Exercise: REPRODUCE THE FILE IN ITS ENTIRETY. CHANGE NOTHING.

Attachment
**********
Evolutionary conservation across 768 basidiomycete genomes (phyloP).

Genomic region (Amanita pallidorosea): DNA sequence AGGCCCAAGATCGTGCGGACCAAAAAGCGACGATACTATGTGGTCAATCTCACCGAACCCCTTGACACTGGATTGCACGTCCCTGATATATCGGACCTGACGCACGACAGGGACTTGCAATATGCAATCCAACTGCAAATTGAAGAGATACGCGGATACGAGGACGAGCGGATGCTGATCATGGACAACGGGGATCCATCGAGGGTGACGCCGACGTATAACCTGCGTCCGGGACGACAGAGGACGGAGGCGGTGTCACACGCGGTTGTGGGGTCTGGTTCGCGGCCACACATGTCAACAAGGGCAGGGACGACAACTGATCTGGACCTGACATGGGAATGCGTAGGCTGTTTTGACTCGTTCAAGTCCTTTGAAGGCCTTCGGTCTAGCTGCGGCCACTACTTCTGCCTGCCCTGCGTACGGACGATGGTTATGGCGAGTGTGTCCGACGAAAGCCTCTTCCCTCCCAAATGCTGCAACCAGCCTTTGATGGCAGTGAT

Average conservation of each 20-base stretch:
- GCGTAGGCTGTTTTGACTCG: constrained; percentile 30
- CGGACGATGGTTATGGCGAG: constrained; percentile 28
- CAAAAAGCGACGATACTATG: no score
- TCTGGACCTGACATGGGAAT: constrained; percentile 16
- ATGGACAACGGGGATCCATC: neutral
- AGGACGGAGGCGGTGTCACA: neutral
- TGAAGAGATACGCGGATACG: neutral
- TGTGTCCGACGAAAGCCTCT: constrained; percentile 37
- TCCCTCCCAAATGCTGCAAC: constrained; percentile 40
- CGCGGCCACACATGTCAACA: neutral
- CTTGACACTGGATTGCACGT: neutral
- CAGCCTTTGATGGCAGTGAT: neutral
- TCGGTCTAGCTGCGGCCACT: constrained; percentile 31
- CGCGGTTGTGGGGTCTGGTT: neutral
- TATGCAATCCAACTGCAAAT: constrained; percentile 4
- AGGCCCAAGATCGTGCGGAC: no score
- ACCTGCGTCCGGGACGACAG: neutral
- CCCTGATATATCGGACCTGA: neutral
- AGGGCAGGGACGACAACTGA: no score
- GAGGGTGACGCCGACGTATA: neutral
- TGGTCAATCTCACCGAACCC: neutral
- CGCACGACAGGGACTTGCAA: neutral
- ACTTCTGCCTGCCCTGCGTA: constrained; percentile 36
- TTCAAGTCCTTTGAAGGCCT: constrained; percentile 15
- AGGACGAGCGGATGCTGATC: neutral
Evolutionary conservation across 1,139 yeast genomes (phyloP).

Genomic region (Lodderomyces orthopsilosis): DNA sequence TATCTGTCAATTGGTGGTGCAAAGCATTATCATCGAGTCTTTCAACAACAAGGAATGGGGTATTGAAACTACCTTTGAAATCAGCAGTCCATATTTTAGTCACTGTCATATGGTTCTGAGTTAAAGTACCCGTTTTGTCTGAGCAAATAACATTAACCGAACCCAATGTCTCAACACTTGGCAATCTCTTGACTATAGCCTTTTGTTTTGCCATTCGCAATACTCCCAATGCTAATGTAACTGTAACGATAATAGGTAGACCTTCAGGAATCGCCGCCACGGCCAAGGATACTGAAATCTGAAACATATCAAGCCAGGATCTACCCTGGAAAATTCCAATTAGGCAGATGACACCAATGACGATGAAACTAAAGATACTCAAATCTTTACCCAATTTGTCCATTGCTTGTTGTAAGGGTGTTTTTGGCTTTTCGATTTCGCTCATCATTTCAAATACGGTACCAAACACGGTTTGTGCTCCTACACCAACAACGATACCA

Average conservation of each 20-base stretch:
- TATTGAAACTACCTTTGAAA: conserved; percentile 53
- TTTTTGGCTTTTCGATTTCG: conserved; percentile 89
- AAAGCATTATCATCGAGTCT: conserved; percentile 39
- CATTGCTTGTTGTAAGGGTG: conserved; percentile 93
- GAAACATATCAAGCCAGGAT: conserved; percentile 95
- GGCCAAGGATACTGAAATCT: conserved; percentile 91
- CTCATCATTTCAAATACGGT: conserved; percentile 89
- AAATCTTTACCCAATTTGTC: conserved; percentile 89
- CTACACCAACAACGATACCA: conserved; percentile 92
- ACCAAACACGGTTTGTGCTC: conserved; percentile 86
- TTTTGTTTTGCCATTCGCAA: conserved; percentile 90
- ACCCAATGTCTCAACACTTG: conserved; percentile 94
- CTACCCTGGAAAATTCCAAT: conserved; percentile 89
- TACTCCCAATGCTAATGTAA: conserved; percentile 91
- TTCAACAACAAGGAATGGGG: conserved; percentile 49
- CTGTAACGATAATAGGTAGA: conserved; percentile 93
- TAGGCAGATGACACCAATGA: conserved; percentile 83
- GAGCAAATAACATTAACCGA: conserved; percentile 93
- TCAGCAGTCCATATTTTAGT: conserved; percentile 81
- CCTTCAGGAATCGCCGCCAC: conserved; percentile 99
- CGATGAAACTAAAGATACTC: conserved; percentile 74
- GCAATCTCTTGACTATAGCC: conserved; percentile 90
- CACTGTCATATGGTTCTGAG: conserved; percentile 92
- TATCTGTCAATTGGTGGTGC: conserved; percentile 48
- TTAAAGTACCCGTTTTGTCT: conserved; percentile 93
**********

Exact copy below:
Evolutionary conservation across 768 basidiomycete genomes (phyloP).

Genomic region (Amanita pallidorosea): DNA sequence AGGCCCAAGATCGTGCGGACCAAAAAGCGACGATACTATGTGGTCAATCTCACCGAACCCCTTGACACTGGATTGCACGTCCCTGATATATCGGACCTGACGCACGACAGGGACTTGCAATATGCAATCCAACTGCAAATTGAAGAGATACGCGGATACGAGGACGAGCGGATGCTGATCATGGACAACGGGGATCCATCGAGGGTGACGCCGACGTATAACCTGCGTCCGGGACGACAGAGGACGGAGGCGGTGTCACACGCGGTTGTGGGGTCTGGTTCGCGGCCACACATGTCAACAAGGGCAGGGACGACAACTGATCTGGACCTGACATGGGAATGCGTAGGCTGTTTTGACTCGTTCAAGTCCTTTGAAGGCCTTCGGTCTAGCTGCGGCCACTACTTCTGCCTGCCCTGCGTACGGACGATGGTTATGGCGAGTGTGTCCGACGAAAGCCTCTTCCCTCCCAAATGCTGCAACCAGCCTTTGATGGCAGTGAT

Average conservation of each 20-base stretch:
- GCGTAGGCTGTTTTGACTCG: constrained; percentile 30
- CGGACGATGGTTATGGCGAG: constrained; percentile 28
- CAAAAAGCGACGATACTATG: no score
- TCTGGACCTGACATGGGAAT: constrained; percentile 16
- ATGGACAACGGGGATCCATC: neutral
- AGGACGGAGGCGGTGTCACA: neutral
- TGAAGAGATACGCGGATACG: neutral
- TGTGTCCGACGAAAGCCTCT: constrained; percentile 37
- TCCCTCCCAAATGCTGCAAC: constrained; percentile 40
- CGCGGCCACACATGTCAACA: neutral
- CTTGACACTGGATTGCACGT: neutral
- CAGCCTTTGATGGCAGTGAT: neutral
- TCGGTCTAGCTGCGGCCACT: constrained; percentile 31
- CGCGGTTGTGGGGTCTGGTT: neutral
- TATGCAATCCAACTGCAAAT: constrained; percentile 4
- AGGCCCAAGATCGTGCGGAC: no score
- ACCTGCGTCCGGGACGACAG: neutral
- CCCTGATATATCGGACCTGA: neutral
- AGGGCAGGGACGACAACTGA: no score
- GAGGGTGACGCCGACGTATA: neutral
- TGGTCAATCTCACCGAACCC: neutral
- CGCACGACAGGGACTTGCAA: neutral
- ACTTCTGCCTGCCCTGCGTA: constrained; percentile 36
- TTCAAGTCCTTTGAAGGCCT: constrained; percentile 15
- AGGACGAGCGGATGCTGATC: neutral
Evolutionary conservation across 1,139 yeast genomes (phyloP).

Genomic region (Lodderomyces orthopsilosis): DNA sequence TATCTGTCAATTGGTGGTGCAAAGCATTATCATCGAGTCTTTCAACAACAAGGAATGGGGTATTGAAACTACCTTTGAAATCAGCAGTCCATATTTTAGTCACTGTCATATGGTTCTGAGTTAAAGTACCCGTTTTGTCTGAGCAAATAACATTAACCGAACCCAATGTCTCAACACTTGGCAATCTCTTGACTATAGCCTTTTGTTTTGCCATTCGCAATACTCCCAATGCTAATGTAACTGTAACGATAATAGGTAGACCTTCAGGAATCGCCGCCACGGCCAAGGATACTGAAATCTGAAACATATCAAGCCAGGATCTACCCTGGAAAATTCCAATTAGGCAGATGACACCAATGACGATGAAACTAAAGATACTCAAATCTTTACCCAATTTGTCCATTGCTTGTTGTAAGGGTGTTTTTGGCTTTTCGATTTCGCTCATCATTTCAAATACGGTACCAAACACGGTTTGTGCTCCTACACCAACAACGATACCA

Average conservation of each 20-base stretch:
- TATTGAAACTACCTTTGAAA: conserved; percentile 53
- TTTTTGGCTTTTCGATTTCG: conserved; percentile 89
- AAAGCATTATCATCGAGTCT: conserved; percentile 39
- CATTGCTTGTTGTAAGGGTG: conserved; percentile 93
- GAAACATATCAAGCCAGGAT: conserved; percentile 95
- GGCCAAGGATACTGAAATCT: conserved; percentile 91
- CTCATCATTTCAAATACGGT: conserved; percentile 89
- AAATCTTTACCCAATTTGTC: conserved; percentile 89
- CTACACCAACAACGATACCA: conserved; percentile 92
- ACCAAACACGGTTTGTGCTC: conserved; percentile 86
- TTTTGTTTTGCCATTCGCAA: conserved; percentile 90
- ACCCAATGTCTCAACACTTG: conserved; percentile 94
- CTACCCTGGAAAATTCCAAT: conserved; percentile 89
- TACTCCCAATGCTAATGTAA: conserved; percentile 91
- TTCAACAACAAGGAATGGGG: conserved; percentile 49
- CTGTAACGATAATAGGTAGA: conserved; percentile 93
- TAGGCAGATGACACCAATGA: conserved; percentile 83
- GAGCAAATAACATTAACCGA: conserved; percentile 93
- TCAGCAGTCCATATTTTAGT: conserved; percentile 81
- CCTTCAGGAATCGCCGCCAC: conserved; percentile 99
- CGATGAAACTAAAGATACTC: conserved; percentile 74
- GCAATCTCTTGACTATAGCC: conserved; percentile 90
- CACTGTCATATGGTTCTGAG: conserved; percentile 92
- TATCTGTCAATTGGTGGTGC: conserved; percentile 48
- TTAAAGTACCCGTTTTGTCT: conserved; percentile 93